Front row left to right: Mason Michalski ’25, Kirsten Buckner ’25, Edmira Jaco-English ’24, Winnie Do ’24. Back row left to right: Gretchen Stock ’24, Tom Park ’26, Katie Iverson ’26, Emma Fournier ’25, Sunny Mehta Morgado ’24, Kirby Pieri ’24.
Front row, left to right: Mason Michalski ’25, Kirsten Buckner ’25, Edmira Jaco-English ’24, Winnie Do ’24. Back row, left to right: Gretchen Stock ’24, Tom Park ’26, Katie Iverson ’26, Emma Fournier ’25, Sunny Mehta Morgado ’24, Kirby Pieri ’24. (Sainath Kallur ’24/University of St. Thomas)

Students Find Purpose in Lives of Service

Advancing the common good is the beating heart of the University of St. Thomas. In an increasingly complicated and polarized world, some students are finding their grounding by giving back.

The pioneering Damus Board program in the Opus College of Business is preparing students at Minnesota’s largest private university to answer questions such as: Which social issues are the most pressing in our communities? How are nonprofits meeting those needs? How do my personal values align with this work? They gain those answers while learning about the impact of philanthropy.

Students are selected to be a part of the Damus Board, where they collaborate to award funds to nonprofit organizations. The Damus Board has awarded over $25,000 per year to Minnesota nonprofits. The philanthropic project is fully funded by individual donors and aims to inspire future business leaders to contribute to the common good.

Racial inequity in the Twin Cities has been a key challenge the Damus Board has worked to address. In recent years, the board has decided to fund organizations that work to advance economic justice, close the education gap, and support housing equity.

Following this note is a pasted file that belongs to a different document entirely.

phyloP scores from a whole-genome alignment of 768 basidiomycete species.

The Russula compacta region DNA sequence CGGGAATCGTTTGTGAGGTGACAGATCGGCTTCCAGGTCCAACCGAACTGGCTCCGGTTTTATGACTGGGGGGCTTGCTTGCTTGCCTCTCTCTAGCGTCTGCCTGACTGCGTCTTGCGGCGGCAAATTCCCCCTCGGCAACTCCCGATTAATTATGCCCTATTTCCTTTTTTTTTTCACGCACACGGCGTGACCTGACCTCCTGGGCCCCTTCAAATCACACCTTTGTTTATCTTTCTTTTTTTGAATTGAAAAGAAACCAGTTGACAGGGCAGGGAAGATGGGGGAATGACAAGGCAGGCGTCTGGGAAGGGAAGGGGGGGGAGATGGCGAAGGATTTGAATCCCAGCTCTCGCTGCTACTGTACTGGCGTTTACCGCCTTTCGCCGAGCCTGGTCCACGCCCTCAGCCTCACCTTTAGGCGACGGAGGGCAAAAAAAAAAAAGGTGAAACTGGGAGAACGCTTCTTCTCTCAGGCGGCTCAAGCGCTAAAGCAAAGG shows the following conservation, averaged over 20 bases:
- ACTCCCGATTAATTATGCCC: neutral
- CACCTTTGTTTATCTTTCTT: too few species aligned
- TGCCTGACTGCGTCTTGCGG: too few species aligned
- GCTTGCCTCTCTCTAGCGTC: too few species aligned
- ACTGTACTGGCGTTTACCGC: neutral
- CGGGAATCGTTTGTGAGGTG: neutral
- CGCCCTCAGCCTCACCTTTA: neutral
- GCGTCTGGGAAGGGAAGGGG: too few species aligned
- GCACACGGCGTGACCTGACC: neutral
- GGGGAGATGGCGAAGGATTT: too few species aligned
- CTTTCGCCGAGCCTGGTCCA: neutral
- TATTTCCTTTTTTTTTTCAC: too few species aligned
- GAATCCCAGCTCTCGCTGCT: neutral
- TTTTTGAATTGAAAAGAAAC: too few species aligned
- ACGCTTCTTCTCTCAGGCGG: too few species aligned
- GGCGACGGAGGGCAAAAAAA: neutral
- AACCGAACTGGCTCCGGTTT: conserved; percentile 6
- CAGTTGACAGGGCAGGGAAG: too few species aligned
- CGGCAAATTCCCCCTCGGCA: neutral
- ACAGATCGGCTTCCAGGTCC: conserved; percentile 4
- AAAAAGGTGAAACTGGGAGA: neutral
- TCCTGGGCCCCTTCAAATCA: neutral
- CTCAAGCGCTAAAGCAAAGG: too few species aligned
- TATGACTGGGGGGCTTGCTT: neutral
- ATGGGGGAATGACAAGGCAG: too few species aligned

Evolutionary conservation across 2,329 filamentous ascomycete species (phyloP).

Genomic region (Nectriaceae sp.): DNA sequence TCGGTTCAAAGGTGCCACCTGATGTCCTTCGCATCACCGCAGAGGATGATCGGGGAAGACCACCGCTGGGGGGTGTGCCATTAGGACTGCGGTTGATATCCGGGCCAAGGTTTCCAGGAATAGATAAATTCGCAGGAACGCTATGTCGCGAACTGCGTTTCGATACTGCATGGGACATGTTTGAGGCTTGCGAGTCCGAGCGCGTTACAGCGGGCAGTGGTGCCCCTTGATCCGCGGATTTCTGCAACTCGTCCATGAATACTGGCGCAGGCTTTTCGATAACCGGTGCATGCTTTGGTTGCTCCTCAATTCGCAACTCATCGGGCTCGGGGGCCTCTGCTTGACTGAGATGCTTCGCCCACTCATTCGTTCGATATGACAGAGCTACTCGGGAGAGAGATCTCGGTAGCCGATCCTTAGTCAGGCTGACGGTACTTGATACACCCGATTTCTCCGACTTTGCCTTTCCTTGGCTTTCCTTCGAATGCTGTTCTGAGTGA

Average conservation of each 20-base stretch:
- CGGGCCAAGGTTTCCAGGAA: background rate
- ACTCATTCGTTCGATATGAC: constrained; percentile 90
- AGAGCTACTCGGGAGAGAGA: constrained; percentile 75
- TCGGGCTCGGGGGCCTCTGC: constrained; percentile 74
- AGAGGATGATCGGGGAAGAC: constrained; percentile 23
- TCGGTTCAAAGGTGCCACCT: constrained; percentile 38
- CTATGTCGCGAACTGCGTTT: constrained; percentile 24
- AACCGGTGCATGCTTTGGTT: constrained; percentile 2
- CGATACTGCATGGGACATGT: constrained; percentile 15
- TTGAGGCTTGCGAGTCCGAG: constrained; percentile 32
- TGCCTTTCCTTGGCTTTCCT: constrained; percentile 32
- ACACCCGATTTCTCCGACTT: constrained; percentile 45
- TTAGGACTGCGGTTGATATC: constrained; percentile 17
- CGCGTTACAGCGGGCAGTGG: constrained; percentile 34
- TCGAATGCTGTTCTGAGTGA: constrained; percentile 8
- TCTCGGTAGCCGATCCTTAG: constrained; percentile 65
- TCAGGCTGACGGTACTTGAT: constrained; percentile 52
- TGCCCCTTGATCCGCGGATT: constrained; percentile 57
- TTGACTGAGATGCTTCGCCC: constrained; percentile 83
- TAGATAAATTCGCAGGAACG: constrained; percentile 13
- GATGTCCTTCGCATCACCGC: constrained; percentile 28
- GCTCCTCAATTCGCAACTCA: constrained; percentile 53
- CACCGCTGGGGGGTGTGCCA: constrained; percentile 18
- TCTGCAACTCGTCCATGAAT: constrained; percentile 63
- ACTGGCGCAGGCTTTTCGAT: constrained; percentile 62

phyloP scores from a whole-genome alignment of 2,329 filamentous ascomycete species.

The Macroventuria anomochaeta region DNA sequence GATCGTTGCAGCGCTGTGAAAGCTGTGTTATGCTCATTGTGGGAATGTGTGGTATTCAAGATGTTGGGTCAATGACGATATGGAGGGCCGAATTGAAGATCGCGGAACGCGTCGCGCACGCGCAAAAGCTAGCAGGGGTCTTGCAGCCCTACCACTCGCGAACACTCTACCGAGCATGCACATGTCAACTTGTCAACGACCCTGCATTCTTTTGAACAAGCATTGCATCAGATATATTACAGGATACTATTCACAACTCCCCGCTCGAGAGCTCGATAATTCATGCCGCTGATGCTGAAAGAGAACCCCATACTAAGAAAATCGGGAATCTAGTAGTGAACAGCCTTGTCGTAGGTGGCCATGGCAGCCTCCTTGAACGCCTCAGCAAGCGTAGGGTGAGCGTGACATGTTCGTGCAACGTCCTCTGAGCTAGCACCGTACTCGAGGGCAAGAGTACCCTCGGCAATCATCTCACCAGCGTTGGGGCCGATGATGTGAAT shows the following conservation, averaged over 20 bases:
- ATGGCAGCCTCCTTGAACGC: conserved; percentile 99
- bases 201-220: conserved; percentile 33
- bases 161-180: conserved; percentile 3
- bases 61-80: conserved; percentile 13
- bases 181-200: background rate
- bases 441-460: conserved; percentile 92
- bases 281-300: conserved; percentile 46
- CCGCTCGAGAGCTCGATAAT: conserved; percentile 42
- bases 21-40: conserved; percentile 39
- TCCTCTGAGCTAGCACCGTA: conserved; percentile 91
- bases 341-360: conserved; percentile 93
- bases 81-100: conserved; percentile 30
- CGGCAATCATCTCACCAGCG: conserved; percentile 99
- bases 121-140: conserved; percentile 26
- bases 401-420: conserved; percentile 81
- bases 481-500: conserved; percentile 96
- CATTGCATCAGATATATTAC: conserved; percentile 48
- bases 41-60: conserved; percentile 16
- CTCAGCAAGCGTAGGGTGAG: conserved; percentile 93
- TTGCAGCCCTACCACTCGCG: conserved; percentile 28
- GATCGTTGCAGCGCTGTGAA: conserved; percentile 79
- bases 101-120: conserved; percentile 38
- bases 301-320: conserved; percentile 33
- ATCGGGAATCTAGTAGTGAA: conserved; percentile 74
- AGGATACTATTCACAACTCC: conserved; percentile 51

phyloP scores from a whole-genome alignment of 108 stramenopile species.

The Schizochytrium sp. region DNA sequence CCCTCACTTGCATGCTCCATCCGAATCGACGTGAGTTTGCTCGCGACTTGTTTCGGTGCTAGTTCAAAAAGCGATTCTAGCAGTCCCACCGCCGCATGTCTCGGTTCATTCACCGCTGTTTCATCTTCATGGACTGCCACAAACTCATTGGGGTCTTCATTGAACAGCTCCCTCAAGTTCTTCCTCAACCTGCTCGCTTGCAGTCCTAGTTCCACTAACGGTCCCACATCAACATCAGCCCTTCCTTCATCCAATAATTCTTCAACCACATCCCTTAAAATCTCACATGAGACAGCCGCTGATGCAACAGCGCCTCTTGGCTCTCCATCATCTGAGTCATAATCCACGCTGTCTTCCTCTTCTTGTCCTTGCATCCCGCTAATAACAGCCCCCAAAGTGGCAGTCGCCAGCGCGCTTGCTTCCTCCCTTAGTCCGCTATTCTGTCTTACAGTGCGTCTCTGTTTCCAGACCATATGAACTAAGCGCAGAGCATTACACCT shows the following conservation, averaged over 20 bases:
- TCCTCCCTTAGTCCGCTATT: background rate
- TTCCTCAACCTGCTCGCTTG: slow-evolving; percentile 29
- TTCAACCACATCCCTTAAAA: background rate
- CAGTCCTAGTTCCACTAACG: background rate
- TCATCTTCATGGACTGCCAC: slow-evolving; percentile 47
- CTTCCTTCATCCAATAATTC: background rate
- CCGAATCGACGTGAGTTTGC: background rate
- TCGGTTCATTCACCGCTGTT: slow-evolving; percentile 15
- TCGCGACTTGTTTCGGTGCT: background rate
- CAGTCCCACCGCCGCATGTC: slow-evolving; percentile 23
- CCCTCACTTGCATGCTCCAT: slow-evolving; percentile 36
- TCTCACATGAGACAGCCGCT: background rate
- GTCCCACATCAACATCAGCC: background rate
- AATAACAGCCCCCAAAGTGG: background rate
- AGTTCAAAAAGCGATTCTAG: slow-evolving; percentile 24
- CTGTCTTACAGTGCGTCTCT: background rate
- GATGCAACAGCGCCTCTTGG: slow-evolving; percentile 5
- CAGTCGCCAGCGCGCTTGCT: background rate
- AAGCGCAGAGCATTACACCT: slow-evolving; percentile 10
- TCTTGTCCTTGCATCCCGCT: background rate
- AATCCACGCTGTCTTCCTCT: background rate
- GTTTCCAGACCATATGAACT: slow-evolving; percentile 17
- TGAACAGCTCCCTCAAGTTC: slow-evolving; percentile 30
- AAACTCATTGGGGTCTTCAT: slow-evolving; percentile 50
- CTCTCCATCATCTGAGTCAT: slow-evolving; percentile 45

Ujamaa Place receives award
Board member Tom Park ’26 with Ujamaa Place awardees, Titas Forseen and Executive Director Chris Crutchfield. (Sainath Kallur ’24/University of St. Thomas)

“The most important way to see what needs to be changed is by discovering how the lives of people today in my own community are being affected and learning how I can help,” said Damus Board alumna Sophie Zwak, on the board’s emphasis on racial justice.

After a busy winter and spring evaluating nonprofit applications, the time had finally come for the 2023-24 Damus Board to award their grants. 

This year’s award of $30,000 was split among three organizations providing an invaluable impact on the Twin Cities community in the area of mental health equity. 

Mi C.A.S.A serves at-risk and low-income Latinos and other historically underrepresented communities, centering racial equity and prioritizing mental health. 

Ujamaa Place provides holistic opportunities for young Black men experiencing inequity at the intersection of race and poverty, helping them achieve brotherhood, stability, and personal success. 

Restoration for All supports mental health for people of African ancestry, providing culturally and linguistically appropriate mental health services to marginalized and underrepresented communities facing multiple barriers to care.

In a celebratory space in the Iversen Center for Faith on April 25, a proud and humble atmosphere filled the air as the recipients accepted the awards.